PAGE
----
STAPLES - Lakewood Health System, Staples, expanded its care options for rural home care and hospice clients by implementing telehealth technology.
The technology, made possible in part by a $26,000 grant from the Blandin Foundation, Grand Rapids, allows practitioners to communicate and care for their home care patients using telemonitoring.
One of the primary goals of implementing Telehealth is to provide greater access to Home Care and Hospice services.
"This project aims to strengthen our rural service area communities by creating a constant, direct and convenient Telehealth connection between our Home Care/Hospice providers and the home care clients they serve," Tim Rice, chief executive officer and president at Lakewood Health System, said in a news release.
Lakewood reported good candidates for the Telehealth program are identified through an evaluation of past and current health. Once enrolled in the program, a small, easy-to-use telemonitoring machine is set up in the patient's home. Vital signs are checked up to four times a day or as little as once a week-depending on the patient's needs. The machine also can ask disease-specific questions like, "Are you more short of breath today than usual?" These questions assist in early identification of health concerns.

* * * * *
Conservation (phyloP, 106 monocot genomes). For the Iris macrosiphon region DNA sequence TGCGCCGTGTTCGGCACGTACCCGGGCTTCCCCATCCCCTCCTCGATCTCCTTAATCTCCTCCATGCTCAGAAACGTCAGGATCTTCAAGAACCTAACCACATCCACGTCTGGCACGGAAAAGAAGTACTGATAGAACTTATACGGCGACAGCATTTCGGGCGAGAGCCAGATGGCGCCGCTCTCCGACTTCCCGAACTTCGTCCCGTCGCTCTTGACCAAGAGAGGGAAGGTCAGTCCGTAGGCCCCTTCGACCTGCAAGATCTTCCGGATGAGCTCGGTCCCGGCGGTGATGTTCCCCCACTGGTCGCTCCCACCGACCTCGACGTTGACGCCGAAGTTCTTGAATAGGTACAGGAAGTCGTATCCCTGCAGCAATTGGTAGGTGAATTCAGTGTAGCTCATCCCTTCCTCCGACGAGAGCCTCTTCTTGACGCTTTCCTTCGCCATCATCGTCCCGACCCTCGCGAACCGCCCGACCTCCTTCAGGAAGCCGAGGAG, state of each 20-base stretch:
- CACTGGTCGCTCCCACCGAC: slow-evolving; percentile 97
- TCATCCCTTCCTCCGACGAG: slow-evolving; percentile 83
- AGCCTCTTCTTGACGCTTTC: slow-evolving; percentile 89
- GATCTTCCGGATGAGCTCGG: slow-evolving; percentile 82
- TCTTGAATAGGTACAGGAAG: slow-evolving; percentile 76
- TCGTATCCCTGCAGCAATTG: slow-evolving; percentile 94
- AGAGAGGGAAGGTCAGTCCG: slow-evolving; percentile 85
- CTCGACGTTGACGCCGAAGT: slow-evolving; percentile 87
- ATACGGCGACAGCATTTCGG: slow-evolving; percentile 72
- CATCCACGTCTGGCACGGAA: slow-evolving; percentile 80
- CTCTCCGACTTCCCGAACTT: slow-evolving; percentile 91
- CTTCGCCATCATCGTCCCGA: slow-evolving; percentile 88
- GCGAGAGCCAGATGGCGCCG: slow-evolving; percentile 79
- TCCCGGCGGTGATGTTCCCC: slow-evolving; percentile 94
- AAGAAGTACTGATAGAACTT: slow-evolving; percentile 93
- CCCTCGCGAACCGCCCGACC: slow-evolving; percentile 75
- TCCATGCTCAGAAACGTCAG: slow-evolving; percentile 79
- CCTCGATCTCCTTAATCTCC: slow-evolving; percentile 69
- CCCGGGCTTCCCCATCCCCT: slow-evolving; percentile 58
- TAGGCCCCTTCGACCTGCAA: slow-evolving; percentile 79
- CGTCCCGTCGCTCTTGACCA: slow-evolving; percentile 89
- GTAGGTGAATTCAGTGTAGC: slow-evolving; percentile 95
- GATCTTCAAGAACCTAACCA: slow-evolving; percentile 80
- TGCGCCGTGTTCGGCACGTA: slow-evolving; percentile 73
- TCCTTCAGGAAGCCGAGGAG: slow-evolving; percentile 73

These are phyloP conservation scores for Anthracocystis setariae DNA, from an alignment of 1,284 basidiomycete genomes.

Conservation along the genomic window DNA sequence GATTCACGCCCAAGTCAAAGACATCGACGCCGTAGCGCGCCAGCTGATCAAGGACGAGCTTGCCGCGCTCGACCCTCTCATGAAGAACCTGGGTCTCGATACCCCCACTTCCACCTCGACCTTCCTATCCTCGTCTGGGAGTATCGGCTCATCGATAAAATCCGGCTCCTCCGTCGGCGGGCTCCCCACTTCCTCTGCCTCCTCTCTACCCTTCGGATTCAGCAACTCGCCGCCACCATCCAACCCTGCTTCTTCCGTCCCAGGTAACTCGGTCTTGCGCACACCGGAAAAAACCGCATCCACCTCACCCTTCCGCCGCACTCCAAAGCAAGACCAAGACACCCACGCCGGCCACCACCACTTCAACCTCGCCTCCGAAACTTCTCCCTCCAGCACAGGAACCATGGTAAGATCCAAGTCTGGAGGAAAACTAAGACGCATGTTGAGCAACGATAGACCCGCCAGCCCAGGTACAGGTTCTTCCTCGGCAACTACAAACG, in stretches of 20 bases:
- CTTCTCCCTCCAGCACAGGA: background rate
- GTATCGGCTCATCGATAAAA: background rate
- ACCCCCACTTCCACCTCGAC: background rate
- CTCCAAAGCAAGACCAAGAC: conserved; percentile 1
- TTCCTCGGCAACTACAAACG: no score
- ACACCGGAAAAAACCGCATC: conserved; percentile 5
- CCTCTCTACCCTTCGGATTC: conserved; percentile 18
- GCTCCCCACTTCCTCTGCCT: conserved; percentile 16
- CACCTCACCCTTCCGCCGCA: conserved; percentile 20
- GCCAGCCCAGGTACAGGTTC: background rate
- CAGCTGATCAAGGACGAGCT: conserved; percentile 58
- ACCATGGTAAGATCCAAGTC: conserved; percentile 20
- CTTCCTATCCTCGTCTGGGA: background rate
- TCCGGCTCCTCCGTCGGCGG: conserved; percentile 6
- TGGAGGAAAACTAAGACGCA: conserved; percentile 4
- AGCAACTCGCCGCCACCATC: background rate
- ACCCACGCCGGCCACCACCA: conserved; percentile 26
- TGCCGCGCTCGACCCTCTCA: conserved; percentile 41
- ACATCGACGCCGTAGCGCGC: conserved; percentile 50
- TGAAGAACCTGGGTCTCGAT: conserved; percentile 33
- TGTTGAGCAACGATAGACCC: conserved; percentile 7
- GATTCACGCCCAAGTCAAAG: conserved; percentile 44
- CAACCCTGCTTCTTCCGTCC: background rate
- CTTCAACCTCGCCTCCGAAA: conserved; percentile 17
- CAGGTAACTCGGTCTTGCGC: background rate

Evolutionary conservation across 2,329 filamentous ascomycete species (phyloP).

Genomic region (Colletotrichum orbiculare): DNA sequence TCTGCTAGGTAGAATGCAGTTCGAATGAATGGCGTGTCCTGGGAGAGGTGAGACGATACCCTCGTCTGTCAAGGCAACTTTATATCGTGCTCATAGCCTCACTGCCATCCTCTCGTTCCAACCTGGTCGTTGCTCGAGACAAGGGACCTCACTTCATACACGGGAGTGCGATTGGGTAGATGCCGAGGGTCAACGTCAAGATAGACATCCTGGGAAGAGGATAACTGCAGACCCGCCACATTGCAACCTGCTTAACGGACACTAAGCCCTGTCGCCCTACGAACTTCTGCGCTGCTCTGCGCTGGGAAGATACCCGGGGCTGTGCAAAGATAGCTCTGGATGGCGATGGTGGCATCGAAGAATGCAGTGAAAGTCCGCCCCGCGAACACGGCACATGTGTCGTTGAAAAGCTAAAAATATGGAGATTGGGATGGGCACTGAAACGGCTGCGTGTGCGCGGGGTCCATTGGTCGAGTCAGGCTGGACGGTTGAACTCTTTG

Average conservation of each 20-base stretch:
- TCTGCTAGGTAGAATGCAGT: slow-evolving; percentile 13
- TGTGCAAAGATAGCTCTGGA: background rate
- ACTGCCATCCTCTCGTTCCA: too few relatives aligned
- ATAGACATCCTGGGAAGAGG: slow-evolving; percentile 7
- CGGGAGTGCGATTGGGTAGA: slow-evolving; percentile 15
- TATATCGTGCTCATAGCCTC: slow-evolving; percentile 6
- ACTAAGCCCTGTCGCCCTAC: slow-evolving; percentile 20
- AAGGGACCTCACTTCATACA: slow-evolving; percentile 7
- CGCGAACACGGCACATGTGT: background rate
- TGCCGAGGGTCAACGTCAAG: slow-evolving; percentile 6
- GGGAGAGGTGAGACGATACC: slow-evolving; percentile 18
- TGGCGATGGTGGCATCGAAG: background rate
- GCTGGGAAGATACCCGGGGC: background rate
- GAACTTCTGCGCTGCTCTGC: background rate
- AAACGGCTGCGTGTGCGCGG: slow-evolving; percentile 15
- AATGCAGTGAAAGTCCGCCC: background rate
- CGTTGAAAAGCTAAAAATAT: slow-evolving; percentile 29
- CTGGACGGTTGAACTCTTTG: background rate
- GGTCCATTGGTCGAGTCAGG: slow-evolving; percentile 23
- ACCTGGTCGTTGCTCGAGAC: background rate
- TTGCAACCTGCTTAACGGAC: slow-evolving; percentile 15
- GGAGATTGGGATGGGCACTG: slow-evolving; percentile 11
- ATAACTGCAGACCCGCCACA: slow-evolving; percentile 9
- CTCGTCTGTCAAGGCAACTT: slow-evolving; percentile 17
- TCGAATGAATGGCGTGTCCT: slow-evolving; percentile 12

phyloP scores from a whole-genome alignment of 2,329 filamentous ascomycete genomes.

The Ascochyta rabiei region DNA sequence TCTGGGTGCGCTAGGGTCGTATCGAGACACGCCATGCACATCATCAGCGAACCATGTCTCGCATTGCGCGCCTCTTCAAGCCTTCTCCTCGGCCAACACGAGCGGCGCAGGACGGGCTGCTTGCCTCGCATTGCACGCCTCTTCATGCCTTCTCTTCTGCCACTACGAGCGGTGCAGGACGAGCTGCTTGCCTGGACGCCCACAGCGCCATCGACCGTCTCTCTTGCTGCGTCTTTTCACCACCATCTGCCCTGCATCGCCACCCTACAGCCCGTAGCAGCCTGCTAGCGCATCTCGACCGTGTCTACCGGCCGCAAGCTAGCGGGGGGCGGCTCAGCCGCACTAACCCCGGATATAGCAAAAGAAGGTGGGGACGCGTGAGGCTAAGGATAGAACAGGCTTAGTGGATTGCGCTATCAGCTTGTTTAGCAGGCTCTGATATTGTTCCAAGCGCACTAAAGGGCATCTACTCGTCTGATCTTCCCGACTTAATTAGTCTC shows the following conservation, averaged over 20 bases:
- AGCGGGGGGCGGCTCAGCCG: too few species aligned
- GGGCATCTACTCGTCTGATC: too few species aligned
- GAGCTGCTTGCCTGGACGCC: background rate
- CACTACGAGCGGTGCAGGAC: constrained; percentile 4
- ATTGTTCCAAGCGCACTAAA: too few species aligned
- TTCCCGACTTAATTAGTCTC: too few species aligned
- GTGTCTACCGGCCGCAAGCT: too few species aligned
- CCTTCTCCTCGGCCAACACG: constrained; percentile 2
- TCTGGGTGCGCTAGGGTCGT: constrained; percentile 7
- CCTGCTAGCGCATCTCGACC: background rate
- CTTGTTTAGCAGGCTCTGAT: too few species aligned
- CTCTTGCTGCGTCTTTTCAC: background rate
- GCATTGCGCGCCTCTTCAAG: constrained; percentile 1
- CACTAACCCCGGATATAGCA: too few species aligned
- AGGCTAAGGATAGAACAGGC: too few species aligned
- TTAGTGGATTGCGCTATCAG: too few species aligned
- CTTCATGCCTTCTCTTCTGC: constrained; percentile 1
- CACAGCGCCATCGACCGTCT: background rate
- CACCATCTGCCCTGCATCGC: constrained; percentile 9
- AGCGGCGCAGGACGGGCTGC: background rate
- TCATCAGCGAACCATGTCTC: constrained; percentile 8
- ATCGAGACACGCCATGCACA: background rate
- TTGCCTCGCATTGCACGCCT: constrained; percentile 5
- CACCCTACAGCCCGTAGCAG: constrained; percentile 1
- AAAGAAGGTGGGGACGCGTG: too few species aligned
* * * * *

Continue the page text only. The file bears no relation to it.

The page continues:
Eleanor Wilkins follows the telemonitoring machines prompt to press start and begin her daily vitals check. Wilkins was the first patient at Lakewood Health System to begin using the Telehealth system.
After the information is collected, it is automatically transmitted to a nurse who monitors the information. If a concern is noted, the nurse will contact the client to see if additional interventions, such as a home visit or contacting the patient's physician, need to be implemented.
The Telehealth program at Lakewood Health System currently has six telemonitoring machines in use.
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